Google analytics

Friday, May 24, 2013

3-D printing for food -- it's what could be for dinner

by Jamie Lutton

Sometimes, there are stories in the news about technological advances that are so unbelievable, they are not credited. The story of '3-D Printers' making food from plant waste is one of them. 
NASA has just given a $125,000 grant to a company to develop a '3-D printer' that would make food out of plant waste.  The scientists demonstrated the machine using mealworms, but, according to the article, the technology might be able to use lawn clippings, algae or any kind of plant waste. The inventor  has made the extravagant claim that 3D food Printers, could one day eliminate world hunger.
 The first use would be to preserve food for long voyages into space, to Mars, and at the proposed Mars colony, because present forms of preservation, such as rations now fed to Astronauts (think TANG)  do not produce food that ''keeps'' for long enough. And if food can be grown from waste, it is not inconceivable that an algae tank on a long voyage could recycle human waste back into food, adding a few vitamins and other nutrients, plus some flavorings. (!)
When I emailed an distinguished scientist/engineer  I know and told him about it, he insisted that this idea was not possible, demonstrating Arthur C. Clarke's First Law of Impossibility :
 "When a distinguished but elderly scientist declares something is possible, he is almost certainly right. When he declares something is impossible, he is very probably wrong"
I directed his attention the NASA article. He still did not believe it.   . I think it sounded like a 'perpetual motion' machine to him, as the claim that edible tasty food could be made out of plant waste is, on the surface, incredible. But this is what the Earth itself does; miniaturizing and shortening the process is what this machine is supposed to do.(Not a perpetual motion machine, of course, since it's powered by the energy of the sun.)
I believe. this invention, one  related to it, may be the inventions of the century. 
There are a lot of  justified worry about famine and food shortages in the world today. At any one time, some part of the world, or another, is on the verge of famine.  In many countries that have "enough" food, children are stunted from not getting enough protein or vitamins in their diet. Some insist that there is enough food for everyone, only it is poorly distributed. Others protest the development of 'Franken foods', or genetically altered foods like corn or tomatoes, or rice that has been altered to have more vitamins in it, called 'golden rice'. Yet while the arguments go on, poor people suffer from malnutrition on every continent.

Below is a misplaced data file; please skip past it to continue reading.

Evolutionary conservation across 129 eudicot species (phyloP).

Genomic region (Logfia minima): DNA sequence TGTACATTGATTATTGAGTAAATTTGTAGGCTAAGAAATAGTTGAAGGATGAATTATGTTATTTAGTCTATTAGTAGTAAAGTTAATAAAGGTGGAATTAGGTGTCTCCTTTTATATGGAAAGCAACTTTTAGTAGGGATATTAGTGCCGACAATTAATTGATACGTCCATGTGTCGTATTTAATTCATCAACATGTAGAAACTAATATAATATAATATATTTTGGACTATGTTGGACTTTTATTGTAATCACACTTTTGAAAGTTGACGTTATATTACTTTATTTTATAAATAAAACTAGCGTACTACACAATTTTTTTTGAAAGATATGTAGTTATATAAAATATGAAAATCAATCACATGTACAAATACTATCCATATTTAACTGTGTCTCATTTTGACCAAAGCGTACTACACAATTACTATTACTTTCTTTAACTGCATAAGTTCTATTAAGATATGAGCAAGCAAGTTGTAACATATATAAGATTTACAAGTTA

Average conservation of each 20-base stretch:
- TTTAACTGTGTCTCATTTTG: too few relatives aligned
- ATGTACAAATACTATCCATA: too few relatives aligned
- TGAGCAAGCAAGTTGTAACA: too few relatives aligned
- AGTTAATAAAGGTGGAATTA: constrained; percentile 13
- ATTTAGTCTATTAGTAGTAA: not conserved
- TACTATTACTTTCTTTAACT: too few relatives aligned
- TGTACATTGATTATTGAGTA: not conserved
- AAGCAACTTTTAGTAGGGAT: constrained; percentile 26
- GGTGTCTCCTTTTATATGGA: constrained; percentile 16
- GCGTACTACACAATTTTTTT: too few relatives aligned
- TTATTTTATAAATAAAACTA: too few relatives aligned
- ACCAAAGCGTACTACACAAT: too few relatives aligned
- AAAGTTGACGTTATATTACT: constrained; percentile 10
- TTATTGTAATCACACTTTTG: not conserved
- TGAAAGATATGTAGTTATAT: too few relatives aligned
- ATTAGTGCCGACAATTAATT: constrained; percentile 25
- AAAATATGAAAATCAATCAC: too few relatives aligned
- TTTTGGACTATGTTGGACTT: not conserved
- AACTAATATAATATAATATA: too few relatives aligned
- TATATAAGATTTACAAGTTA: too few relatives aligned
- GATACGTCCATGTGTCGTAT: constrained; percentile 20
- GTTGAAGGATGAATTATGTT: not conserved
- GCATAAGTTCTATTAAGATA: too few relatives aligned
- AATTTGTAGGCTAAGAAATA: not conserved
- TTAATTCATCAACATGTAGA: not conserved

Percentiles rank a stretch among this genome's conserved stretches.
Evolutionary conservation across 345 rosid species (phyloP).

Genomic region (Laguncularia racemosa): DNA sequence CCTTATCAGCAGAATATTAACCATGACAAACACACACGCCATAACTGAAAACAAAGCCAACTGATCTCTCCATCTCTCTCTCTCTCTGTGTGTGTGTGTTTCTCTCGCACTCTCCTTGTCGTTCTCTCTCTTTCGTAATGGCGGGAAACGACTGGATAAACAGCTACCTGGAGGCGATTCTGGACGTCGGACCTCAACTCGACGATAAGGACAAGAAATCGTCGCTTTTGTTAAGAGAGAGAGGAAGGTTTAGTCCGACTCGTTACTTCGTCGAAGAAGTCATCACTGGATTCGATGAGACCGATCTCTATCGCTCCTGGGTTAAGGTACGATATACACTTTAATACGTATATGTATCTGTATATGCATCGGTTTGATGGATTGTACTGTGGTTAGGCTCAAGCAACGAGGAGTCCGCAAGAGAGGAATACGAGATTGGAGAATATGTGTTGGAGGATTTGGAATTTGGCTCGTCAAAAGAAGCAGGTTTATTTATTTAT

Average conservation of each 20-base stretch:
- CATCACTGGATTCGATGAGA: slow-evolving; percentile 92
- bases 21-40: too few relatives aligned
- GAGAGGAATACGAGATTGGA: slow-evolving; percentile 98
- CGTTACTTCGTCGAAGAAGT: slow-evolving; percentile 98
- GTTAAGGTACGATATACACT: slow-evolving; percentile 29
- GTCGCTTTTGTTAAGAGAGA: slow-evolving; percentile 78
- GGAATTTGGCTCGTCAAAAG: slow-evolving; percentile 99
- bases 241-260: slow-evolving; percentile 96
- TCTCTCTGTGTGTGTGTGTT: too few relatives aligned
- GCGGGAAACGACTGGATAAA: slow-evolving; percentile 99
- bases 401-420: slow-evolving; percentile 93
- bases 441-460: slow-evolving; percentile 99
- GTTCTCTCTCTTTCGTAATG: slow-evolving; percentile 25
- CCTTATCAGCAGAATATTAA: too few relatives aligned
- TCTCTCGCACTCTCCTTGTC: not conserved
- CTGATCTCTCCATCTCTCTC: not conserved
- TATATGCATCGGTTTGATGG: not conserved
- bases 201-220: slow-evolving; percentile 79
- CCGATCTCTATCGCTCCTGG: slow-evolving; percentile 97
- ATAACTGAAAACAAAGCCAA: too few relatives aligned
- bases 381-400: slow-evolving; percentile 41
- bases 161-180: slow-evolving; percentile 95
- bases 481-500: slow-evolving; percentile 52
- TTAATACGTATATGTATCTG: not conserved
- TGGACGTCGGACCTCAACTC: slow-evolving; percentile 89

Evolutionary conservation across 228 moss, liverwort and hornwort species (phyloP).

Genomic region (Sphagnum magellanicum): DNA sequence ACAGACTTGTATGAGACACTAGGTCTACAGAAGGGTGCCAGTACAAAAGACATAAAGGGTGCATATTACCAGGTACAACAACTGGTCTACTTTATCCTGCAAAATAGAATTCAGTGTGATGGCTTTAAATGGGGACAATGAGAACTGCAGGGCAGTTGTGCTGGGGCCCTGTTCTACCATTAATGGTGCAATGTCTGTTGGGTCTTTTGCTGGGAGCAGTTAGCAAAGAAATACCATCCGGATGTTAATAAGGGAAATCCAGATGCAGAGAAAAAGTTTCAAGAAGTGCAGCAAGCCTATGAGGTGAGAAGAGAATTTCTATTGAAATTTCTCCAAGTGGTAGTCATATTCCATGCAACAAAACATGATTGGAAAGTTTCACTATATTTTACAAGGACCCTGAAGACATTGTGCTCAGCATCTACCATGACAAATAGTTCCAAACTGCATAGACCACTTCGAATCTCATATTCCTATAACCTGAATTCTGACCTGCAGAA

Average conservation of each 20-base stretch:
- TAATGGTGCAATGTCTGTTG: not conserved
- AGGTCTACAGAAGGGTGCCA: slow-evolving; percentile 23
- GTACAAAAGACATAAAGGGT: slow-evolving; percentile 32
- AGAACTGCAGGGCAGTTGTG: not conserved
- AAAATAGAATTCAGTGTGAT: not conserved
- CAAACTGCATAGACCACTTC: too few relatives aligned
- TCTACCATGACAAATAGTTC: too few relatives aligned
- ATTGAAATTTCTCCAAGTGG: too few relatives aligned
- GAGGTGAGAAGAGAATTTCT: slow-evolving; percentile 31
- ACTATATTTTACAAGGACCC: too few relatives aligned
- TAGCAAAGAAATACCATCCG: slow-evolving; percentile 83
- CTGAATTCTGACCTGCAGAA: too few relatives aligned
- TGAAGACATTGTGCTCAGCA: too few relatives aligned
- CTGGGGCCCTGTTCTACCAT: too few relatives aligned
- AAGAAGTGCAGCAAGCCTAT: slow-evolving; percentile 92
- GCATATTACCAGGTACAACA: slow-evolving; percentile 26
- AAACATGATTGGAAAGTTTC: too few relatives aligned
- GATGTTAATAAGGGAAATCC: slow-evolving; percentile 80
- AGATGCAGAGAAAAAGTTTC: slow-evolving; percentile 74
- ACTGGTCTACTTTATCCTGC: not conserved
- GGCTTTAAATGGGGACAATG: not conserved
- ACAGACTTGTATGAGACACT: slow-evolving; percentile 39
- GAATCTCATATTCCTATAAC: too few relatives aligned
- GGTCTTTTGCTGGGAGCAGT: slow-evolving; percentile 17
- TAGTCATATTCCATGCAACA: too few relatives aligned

We forget that a lot of the food we love, and is common,  is ''artificial'.  Ice cream is my favorite example, plus frozen vegetables and TV dinners, and in particular  fresh milk and juice. These foods only possible because of home refrigeration and factories that process food for huge numbers of people; this allows people to have fresh green vegetables in the middle of the winter, even if the  local produce is poor. 
 I have been in grocery stores where the fresh produce was terrible, in small towns or in bad neighborhoods, but there always were frozen peas and broccoli available in the freezers. Americans don't eat green vegetables as much as they should because of the marketing of junk food. 
The idea is that delicious food that is tasty could be 'printed' on the long voyage to Mars, on in the Mars colony after it arrival. Food such as pizza, Mexican and Italian dishes could be fabricated.  Real 'meat' dishes could also be fabricated in the future, using a different technique.
Dutch scientists a few months ago, have successfully grown meat, that is, muscle tissue, in the lab:
The cost of producing 'hamburger' looks to be $200,000 for one patty, but the scientists claim when the process is perfected, the price would quickly drop.  There is a huge demand for meat, as countries Westernize and develop the taste for red meat, chicken and fish.  
Another force driving this is that 'meat' of this type would not damage the environment or be cruel to animals grown in less than humane ways for food. . France M. Lappe in her book, Diet for a Small Planet back in 1972; pointed out that feeding grain to cattle and eating the cattle was terribly inefficient, and bad for the environment. As the Earth's population Westernizes, the demand for meat only goes up, straining the environment. 
My thought is that both these technologies could be used to make dog and cat food first, and free up the fish, chicken, beef, etc, that is diverted into making pet food, and so it could be available as human food. . Pet food companies compete vigorously  with companies that make, say, sausage or stew, driving the prices up for these food byproduct. There have been complaints that the pet food companies worldwide outbid the poor nations who try to buy food for their people, as  cheap protein that is diverted into pet food.
There might be a lot of resistance to eating manufactured food at first, but this is a good first step...the cats and dogs will have less sales resistance. When this idea is discussed online, the first reaction is to mention Soylent Green, a 1970's SF film based on Harry Harrison's Make Room! Make Room! in which, in the overpopulated future, people were turned into 'soylent green' after they died, and served as food.There was such a thing as 'soylent brown', a powdered soy product you could at one time buy (I shudder to think it may still be in production.) My brother Jon proudly kept an (unused) jar of it in his vegetarian kitchen, just for notoriety and laughs.

No comments:

Post a Comment